Kickoff For November 23, 2020

Welcome to this week’s edition of the Monday Kickoff, a collection of what I’ve found interesting, informative, and insightful on the web over the last seven days.

And we’re back. The last week has been a blur. A busy, stressful blur. Why? My family and I moved house seven days ago. Since then, it’s been a matter of adjusting to a new part of the city and a new home. And, of course, there’s the seemingly never-ending fun of unpacking boxes and trying to figure out where everything goes. Life could be worse, though.

With that out of the way, let’s get this Monday started with these links:


Privatisation is bad economics and worse politics, wherein Alon Harel presents a moral and philosophical argument against privatizing public services and assets.

The New Nuclear Threat, wherein we’re taken through the history of planning for nuclear war, and learn that the threat of such a conflict is still strong.

Disinformed to Death, wherein Jonathan Freedland looks at how disinformation has become so widespread, the threat that it poses, and how we can try to counter it.

Business and Economics

Companies Made Millions Building Unemployment Websites That Didn’t Work, wherein we learn that large consulting and tech firms seem to be more interested i](n snagging fat government contracts than making sure the quality of the work they deliver is up to scratch.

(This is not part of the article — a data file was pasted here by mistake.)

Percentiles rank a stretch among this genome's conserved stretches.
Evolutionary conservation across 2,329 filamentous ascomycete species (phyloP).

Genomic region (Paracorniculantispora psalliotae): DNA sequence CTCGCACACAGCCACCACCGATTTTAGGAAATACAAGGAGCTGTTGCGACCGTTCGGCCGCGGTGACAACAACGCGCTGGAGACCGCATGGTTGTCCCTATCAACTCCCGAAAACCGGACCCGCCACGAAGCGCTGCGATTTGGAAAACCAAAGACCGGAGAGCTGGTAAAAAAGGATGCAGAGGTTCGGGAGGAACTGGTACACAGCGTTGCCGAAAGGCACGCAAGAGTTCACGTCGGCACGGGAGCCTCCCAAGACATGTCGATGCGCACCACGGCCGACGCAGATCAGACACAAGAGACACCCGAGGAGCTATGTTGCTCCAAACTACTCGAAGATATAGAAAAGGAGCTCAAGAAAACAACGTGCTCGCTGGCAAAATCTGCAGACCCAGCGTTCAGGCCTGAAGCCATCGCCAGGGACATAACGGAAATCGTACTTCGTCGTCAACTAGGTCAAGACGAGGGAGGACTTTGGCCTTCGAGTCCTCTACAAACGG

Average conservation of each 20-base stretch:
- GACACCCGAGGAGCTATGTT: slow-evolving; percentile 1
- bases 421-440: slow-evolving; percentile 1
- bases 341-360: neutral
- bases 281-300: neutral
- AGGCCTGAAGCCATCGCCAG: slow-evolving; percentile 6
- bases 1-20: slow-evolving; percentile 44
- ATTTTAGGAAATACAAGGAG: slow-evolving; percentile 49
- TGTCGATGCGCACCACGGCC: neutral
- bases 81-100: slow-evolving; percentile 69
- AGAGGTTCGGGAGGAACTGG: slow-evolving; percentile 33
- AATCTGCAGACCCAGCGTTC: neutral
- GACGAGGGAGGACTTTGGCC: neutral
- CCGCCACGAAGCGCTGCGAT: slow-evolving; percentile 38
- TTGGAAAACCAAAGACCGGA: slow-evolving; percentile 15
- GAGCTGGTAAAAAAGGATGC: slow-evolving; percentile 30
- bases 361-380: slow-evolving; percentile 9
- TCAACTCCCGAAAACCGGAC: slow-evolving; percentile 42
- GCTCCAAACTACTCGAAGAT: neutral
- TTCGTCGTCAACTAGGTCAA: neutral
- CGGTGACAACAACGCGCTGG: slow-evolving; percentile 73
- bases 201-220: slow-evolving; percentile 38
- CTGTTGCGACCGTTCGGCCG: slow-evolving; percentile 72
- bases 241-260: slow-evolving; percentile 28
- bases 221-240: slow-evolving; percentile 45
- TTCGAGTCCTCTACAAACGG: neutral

Electric Crypto Balkan Acid Test, wheren we learn how cryptocurrency mining rigs in North Kosovo caused major power fluctuations throughout western Europe, and how that came about.

The Battle to Invent the Automatic Rice Cooker, wherein we learn about what it took for a Japanese manufacturer to create a kitchen appliance that cooks rice by itself, and how that appliance took the market by storm.

Online Life

Look Who’s Talking, wherein Megan Marz examines how user experience writing has evolved in an attempt to make the digital sound more human.

How to know if your online shopping habit is a problem — and what to do if it is, wherein we discover the signs of addiction to buying goods (whether we need them or not) via the internet, and get some advice on how to cut back or stop.

How Link-Begging Became the Most Annoying Search Engine Tactic, wherein we learn about the so-called link economy and how some people are using it as a quick, dirty, and cheap way to build authority online without doing a lot of hard graft.

And that’s it for this Monday. Come back in seven days for another set of links to start off your week.

Scott Nesbitt